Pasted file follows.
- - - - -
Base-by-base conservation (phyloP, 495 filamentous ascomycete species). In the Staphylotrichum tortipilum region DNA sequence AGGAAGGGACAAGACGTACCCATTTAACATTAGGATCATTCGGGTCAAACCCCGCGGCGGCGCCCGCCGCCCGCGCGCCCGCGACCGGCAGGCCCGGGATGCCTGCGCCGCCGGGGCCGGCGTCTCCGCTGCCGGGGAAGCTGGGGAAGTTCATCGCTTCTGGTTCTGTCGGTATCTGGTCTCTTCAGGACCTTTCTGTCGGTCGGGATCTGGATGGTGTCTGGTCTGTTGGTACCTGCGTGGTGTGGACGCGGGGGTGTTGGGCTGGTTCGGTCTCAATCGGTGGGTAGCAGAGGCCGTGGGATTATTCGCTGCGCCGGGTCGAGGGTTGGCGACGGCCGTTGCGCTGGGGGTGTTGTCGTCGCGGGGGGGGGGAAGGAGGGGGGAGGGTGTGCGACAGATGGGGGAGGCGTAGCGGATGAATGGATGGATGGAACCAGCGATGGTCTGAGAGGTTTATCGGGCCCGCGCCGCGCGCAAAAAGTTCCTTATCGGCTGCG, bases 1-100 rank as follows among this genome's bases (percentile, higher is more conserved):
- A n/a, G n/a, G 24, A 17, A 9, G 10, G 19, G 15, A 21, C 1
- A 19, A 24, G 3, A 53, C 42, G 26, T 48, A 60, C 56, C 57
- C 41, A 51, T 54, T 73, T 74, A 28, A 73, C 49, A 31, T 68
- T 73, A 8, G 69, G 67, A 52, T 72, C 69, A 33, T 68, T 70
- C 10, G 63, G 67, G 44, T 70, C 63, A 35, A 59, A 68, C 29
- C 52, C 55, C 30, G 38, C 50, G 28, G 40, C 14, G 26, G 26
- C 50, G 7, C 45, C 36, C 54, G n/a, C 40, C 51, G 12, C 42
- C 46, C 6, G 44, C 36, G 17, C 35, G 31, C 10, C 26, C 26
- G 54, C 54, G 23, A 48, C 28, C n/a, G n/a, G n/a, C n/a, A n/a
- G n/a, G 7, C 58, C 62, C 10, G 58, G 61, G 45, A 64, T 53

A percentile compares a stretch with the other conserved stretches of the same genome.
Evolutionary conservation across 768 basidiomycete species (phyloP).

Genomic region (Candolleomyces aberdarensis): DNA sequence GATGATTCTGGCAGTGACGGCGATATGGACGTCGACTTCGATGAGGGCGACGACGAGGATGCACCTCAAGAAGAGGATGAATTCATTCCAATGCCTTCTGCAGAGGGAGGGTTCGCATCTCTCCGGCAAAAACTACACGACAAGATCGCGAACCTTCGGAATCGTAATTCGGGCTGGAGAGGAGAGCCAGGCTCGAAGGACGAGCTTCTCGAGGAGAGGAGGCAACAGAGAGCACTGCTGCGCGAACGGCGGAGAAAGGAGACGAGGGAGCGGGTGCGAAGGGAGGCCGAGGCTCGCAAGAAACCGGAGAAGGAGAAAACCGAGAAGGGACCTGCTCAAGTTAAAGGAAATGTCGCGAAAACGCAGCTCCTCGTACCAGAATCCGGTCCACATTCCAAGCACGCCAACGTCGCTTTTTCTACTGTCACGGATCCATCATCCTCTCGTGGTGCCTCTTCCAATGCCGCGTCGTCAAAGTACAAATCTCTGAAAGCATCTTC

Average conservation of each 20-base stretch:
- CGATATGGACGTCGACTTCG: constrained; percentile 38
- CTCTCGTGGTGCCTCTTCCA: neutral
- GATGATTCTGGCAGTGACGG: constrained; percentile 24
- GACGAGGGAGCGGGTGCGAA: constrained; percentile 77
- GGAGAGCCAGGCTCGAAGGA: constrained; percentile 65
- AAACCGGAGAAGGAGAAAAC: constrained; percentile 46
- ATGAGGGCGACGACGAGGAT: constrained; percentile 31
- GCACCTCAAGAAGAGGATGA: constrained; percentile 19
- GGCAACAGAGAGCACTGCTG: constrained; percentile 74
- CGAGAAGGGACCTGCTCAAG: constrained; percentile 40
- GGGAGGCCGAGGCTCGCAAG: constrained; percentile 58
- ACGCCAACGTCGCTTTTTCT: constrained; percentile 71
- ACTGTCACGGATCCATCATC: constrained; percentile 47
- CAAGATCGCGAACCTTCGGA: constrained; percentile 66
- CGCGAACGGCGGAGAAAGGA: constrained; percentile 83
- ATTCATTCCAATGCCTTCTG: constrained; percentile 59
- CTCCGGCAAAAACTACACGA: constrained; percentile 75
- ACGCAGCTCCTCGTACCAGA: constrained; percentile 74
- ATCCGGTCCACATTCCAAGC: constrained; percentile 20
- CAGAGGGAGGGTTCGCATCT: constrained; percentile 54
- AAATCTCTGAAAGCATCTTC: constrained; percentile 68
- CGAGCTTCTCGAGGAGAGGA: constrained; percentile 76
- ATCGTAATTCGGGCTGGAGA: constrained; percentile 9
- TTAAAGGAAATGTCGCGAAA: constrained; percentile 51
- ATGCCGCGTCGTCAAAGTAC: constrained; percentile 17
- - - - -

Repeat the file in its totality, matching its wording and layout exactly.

Base-by-base conservation (phyloP, 495 filamentous ascomycete species). In the Staphylotrichum tortipilum region DNA sequence AGGAAGGGACAAGACGTACCCATTTAACATTAGGATCATTCGGGTCAAACCCCGCGGCGGCGCCCGCCGCCCGCGCGCCCGCGACCGGCAGGCCCGGGATGCCTGCGCCGCCGGGGCCGGCGTCTCCGCTGCCGGGGAAGCTGGGGAAGTTCATCGCTTCTGGTTCTGTCGGTATCTGGTCTCTTCAGGACCTTTCTGTCGGTCGGGATCTGGATGGTGTCTGGTCTGTTGGTACCTGCGTGGTGTGGACGCGGGGGTGTTGGGCTGGTTCGGTCTCAATCGGTGGGTAGCAGAGGCCGTGGGATTATTCGCTGCGCCGGGTCGAGGGTTGGCGACGGCCGTTGCGCTGGGGGTGTTGTCGTCGCGGGGGGGGGGAAGGAGGGGGGAGGGTGTGCGACAGATGGGGGAGGCGTAGCGGATGAATGGATGGATGGAACCAGCGATGGTCTGAGAGGTTTATCGGGCCCGCGCCGCGCGCAAAAAGTTCCTTATCGGCTGCG, bases 1-100 rank as follows among this genome's bases (percentile, higher is more conserved):
- A n/a, G n/a, G 24, A 17, A 9, G 10, G 19, G 15, A 21, C 1
- A 19, A 24, G 3, A 53, C 42, G 26, T 48, A 60, C 56, C 57
- C 41, A 51, T 54, T 73, T 74, A 28, A 73, C 49, A 31, T 68
- T 73, A 8, G 69, G 67, A 52, T 72, C 69, A 33, T 68, T 70
- C 10, G 63, G 67, G 44, T 70, C 63, A 35, A 59, A 68, C 29
- C 52, C 55, C 30, G 38, C 50, G 28, G 40, C 14, G 26, G 26
- C 50, G 7, C 45, C 36, C 54, G n/a, C 40, C 51, G 12, C 42
- C 46, C 6, G 44, C 36, G 17, C 35, G 31, C 10, C 26, C 26
- G 54, C 54, G 23, A 48, C 28, C n/a, G n/a, G n/a, C n/a, A n/a
- G n/a, G 7, C 58, C 62, C 10, G 58, G 61, G 45, A 64, T 53

A percentile compares a stretch with the other conserved stretches of the same genome.
Evolutionary conservation across 768 basidiomycete species (phyloP).

Genomic region (Candolleomyces aberdarensis): DNA sequence GATGATTCTGGCAGTGACGGCGATATGGACGTCGACTTCGATGAGGGCGACGACGAGGATGCACCTCAAGAAGAGGATGAATTCATTCCAATGCCTTCTGCAGAGGGAGGGTTCGCATCTCTCCGGCAAAAACTACACGACAAGATCGCGAACCTTCGGAATCGTAATTCGGGCTGGAGAGGAGAGCCAGGCTCGAAGGACGAGCTTCTCGAGGAGAGGAGGCAACAGAGAGCACTGCTGCGCGAACGGCGGAGAAAGGAGACGAGGGAGCGGGTGCGAAGGGAGGCCGAGGCTCGCAAGAAACCGGAGAAGGAGAAAACCGAGAAGGGACCTGCTCAAGTTAAAGGAAATGTCGCGAAAACGCAGCTCCTCGTACCAGAATCCGGTCCACATTCCAAGCACGCCAACGTCGCTTTTTCTACTGTCACGGATCCATCATCCTCTCGTGGTGCCTCTTCCAATGCCGCGTCGTCAAAGTACAAATCTCTGAAAGCATCTTC

Average conservation of each 20-base stretch:
- CGATATGGACGTCGACTTCG: constrained; percentile 38
- CTCTCGTGGTGCCTCTTCCA: neutral
- GATGATTCTGGCAGTGACGG: constrained; percentile 24
- GACGAGGGAGCGGGTGCGAA: constrained; percentile 77
- GGAGAGCCAGGCTCGAAGGA: constrained; percentile 65
- AAACCGGAGAAGGAGAAAAC: constrained; percentile 46
- ATGAGGGCGACGACGAGGAT: constrained; percentile 31
- GCACCTCAAGAAGAGGATGA: constrained; percentile 19
- GGCAACAGAGAGCACTGCTG: constrained; percentile 74
- CGAGAAGGGACCTGCTCAAG: constrained; percentile 40
- GGGAGGCCGAGGCTCGCAAG: constrained; percentile 58
- ACGCCAACGTCGCTTTTTCT: constrained; percentile 71
- ACTGTCACGGATCCATCATC: constrained; percentile 47
- CAAGATCGCGAACCTTCGGA: constrained; percentile 66
- CGCGAACGGCGGAGAAAGGA: constrained; percentile 83
- ATTCATTCCAATGCCTTCTG: constrained; percentile 59
- CTCCGGCAAAAACTACACGA: constrained; percentile 75
- ACGCAGCTCCTCGTACCAGA: constrained; percentile 74
- ATCCGGTCCACATTCCAAGC: constrained; percentile 20
- CAGAGGGAGGGTTCGCATCT: constrained; percentile 54
- AAATCTCTGAAAGCATCTTC: constrained; percentile 68
- CGAGCTTCTCGAGGAGAGGA: constrained; percentile 76
- ATCGTAATTCGGGCTGGAGA: constrained; percentile 9
- TTAAAGGAAATGTCGCGAAA: constrained; percentile 51
- ATGCCGCGTCGTCAAAGTAC: constrained; percentile 17